the occlusion achieved approved by the patient and metal framework remained in the same rela-
and dentist (Fig 1a). The functional impression of tive position in the same part of the flask.
the edentulous ridge was made using zinc- Heat-activated acrylic resin was placed on the
eugenol paste and wax for border molding (Figs plaster wall, over the RPD framework and onto the
1a and 1b). The impressions were filled with type artificial teeth, and allowed to flow through the
III plaster. buccal sprues (Fig 3c). The flask was then closed,
The RPD was then placed in the base of the pressed under 1.5 tons of force (Fig 3d), and left
flask, after fixing sprues in the buccal areas for the in a water bath at 72ºC for 12 hours to polymerize
acrylic resin flow (Fig 2a). A wall of plaster (type III) the acrylic resin.

190 QDT 2008


COPYRIGHT © 2008 BY QUINTESSENCE PUBLISHING CO, INC. PRINTING OF THIS DOCUMENT IS RESTRICTED TO PERSONAL USE ONLY. NO
PART OF THIS ARTICLE MAY BE REPRODUCED OR TRANSMITTED IN ANY FORM WITHOUT WRITTEN PERMISSION FROM THE PUBLISHER
189-192_MARCHINI:043_GUREL_v5 1/18/08 11:22 AM Page 191

Improving Occlusion In Removable Partial Dentures

Flasking, resin pressing, and polymerization


Fig 3a Flask opened after wax re-
moval.

Fig 3b Lingual and internal aspects


of the RPD in the plaster wall. Note
that the artificial teeth and metal
framework remain in the same part
of the flask.

Fig 3c Pink heat-activated acrylic


resin is placed on the plaster wall 3a 3b
and flows down through the buccal
sprues.

Fig 3d The flask is closed and


pressed under 1.5 tons of force.

3c 3d

Deflasking and finishing


Fig 4a After removal of the flask
base, the plaster that filled the func-
tional impressions of the alveolar
ridge is left behind and must be re-
moved carefully to preserve the den-
ture base.

Fig 4b Denture base after molding.

Fig 4c RPD after finishing and pol-


ishing procedures.
4a 4b
Fig 4d Final RPD in the patient’s
mouth. No major occlusal adjust-
ments were necessary.

4c 4d

The deflasking procedures (Figs 4a and 4b) were The occlusal scheme obtained during the artifi-
carried out carefully, making sure the RPD base was cial teeth waxup was now visible in the acrylic den-
adequate (Fig 4b). The wax flow channels in the buc- tures (Fig 4d), and no major occlusal adjustments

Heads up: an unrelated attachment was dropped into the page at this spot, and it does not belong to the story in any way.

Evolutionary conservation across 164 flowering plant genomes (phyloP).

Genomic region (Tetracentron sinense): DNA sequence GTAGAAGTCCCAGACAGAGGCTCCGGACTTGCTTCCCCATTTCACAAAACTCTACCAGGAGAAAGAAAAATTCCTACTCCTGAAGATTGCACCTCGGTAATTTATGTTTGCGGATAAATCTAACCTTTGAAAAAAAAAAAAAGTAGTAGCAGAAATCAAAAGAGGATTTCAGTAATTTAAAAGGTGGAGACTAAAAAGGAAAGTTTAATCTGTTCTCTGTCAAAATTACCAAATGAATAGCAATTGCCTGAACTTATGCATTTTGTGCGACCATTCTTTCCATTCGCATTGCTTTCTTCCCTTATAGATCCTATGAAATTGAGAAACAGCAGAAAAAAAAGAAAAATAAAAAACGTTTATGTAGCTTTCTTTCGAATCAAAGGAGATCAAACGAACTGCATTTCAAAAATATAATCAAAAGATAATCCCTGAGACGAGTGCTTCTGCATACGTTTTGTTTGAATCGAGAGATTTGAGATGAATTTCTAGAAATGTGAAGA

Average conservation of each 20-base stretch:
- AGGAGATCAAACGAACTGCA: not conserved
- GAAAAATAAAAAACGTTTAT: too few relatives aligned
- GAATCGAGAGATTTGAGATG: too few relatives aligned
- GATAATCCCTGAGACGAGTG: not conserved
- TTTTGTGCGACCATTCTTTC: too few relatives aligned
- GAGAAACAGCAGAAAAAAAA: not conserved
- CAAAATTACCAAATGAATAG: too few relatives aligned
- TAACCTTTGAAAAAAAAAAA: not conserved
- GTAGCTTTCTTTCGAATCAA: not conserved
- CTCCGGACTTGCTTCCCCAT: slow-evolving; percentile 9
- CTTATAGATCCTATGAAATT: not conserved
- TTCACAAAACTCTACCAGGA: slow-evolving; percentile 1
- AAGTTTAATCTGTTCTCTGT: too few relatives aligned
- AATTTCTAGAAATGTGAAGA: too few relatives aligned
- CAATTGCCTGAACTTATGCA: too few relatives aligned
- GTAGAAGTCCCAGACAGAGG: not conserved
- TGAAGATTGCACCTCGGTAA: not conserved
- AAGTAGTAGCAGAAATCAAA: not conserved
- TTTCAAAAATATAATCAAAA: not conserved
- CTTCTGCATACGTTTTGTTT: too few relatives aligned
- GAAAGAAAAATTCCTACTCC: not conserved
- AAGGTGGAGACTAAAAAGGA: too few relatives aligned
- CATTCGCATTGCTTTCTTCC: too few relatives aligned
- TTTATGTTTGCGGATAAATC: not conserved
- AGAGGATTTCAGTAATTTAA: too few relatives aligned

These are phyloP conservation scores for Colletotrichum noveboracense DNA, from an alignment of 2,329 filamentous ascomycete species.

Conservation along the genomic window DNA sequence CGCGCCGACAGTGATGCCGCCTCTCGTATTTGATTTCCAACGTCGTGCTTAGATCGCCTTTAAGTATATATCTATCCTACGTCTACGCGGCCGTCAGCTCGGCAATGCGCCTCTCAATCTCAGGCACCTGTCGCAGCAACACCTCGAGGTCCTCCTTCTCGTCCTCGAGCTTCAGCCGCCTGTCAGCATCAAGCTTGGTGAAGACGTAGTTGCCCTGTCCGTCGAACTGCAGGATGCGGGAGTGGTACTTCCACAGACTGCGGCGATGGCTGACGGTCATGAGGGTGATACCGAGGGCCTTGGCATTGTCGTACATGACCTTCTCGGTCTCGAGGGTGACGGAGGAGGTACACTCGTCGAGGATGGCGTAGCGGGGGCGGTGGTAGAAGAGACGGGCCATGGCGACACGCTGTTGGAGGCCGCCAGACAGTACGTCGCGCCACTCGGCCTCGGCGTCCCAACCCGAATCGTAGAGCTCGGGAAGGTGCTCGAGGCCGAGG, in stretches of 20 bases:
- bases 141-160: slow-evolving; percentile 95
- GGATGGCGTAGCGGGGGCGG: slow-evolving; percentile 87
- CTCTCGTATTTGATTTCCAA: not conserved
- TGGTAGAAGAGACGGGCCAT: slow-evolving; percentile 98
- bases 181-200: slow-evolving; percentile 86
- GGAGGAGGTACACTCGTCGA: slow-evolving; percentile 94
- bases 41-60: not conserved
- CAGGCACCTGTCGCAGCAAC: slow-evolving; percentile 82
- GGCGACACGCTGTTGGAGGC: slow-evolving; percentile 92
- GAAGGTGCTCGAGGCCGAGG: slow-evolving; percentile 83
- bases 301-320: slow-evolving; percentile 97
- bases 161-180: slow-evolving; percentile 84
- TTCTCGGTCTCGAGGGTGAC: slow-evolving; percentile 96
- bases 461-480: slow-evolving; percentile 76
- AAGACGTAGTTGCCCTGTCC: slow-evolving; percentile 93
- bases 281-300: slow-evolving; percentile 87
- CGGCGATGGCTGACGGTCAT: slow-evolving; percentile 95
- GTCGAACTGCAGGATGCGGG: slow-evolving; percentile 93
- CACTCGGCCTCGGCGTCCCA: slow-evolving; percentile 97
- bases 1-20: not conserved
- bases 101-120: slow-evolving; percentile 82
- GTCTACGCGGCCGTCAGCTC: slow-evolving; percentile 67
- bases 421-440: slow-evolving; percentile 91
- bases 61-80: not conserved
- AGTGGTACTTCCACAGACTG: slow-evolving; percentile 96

cal area had now turned into acrylic resin and were were required.
removed during the finishing procedures (Fig 4c).

QDT 2008 191


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PART OF THIS ARTICLE MAY BE REPRODUCED OR TRANSMITTED IN ANY FORM WITHOUT WRITTEN PERMISSION FROM THE PUBLISHER
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SILVA ET AL

CONCLUSION 3. Abuzar MA, Jamani K, Abuzar M. Tooth movement during


processing of complete dentures and its relation to
palatal form. J Prosthet Dent 1995;73:445–449.
The technique reported here produces optimal oc- 4. Kawara M, Komiyama O, Kimoto S, Kobayashi K, Nemoto
clusion in removable partial dentures by maintain- K. Distortion behavior of heat-activated acrylic denture
base resin in conventional and long, low temperature pro-
ing the relative position between the metal frame- cessing methods. J Dent Res 1998;77:1446–1453.
work and artificial teeth. This technique is easy and 5. Sadamori S, Ishii T, Hamada T. Influence of thickness on
does not require additional equipment or costs. the linear dimensional chang, warpage and water uptake
of a denture base resin. Int J Prosthodont 1997;10:35–43.
6. Wesley RC, Henderson D, Frazier QZ, et al. Processing
changes in complete dentures: Posterior tooth contacts
and pin opening. J Prosthet Dent 1973;29:46–54.
7. Kobayashi N, Komiyama O, Kimoto S, Kawara M. Reduc-
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192 QDT 2008


COPYRIGHT © 2008 BY QUINTESSENCE PUBLISHING CO, INC. PRINTING OF THIS DOCUMENT IS RESTRICTED TO PERSONAL USE ONLY. NO
PART OF THIS ARTICLE MAY BE REPRODUCED OR TRANSMITTED IN ANY FORM WITHOUT WRITTEN PERMISSION FROM THE PUBLISHER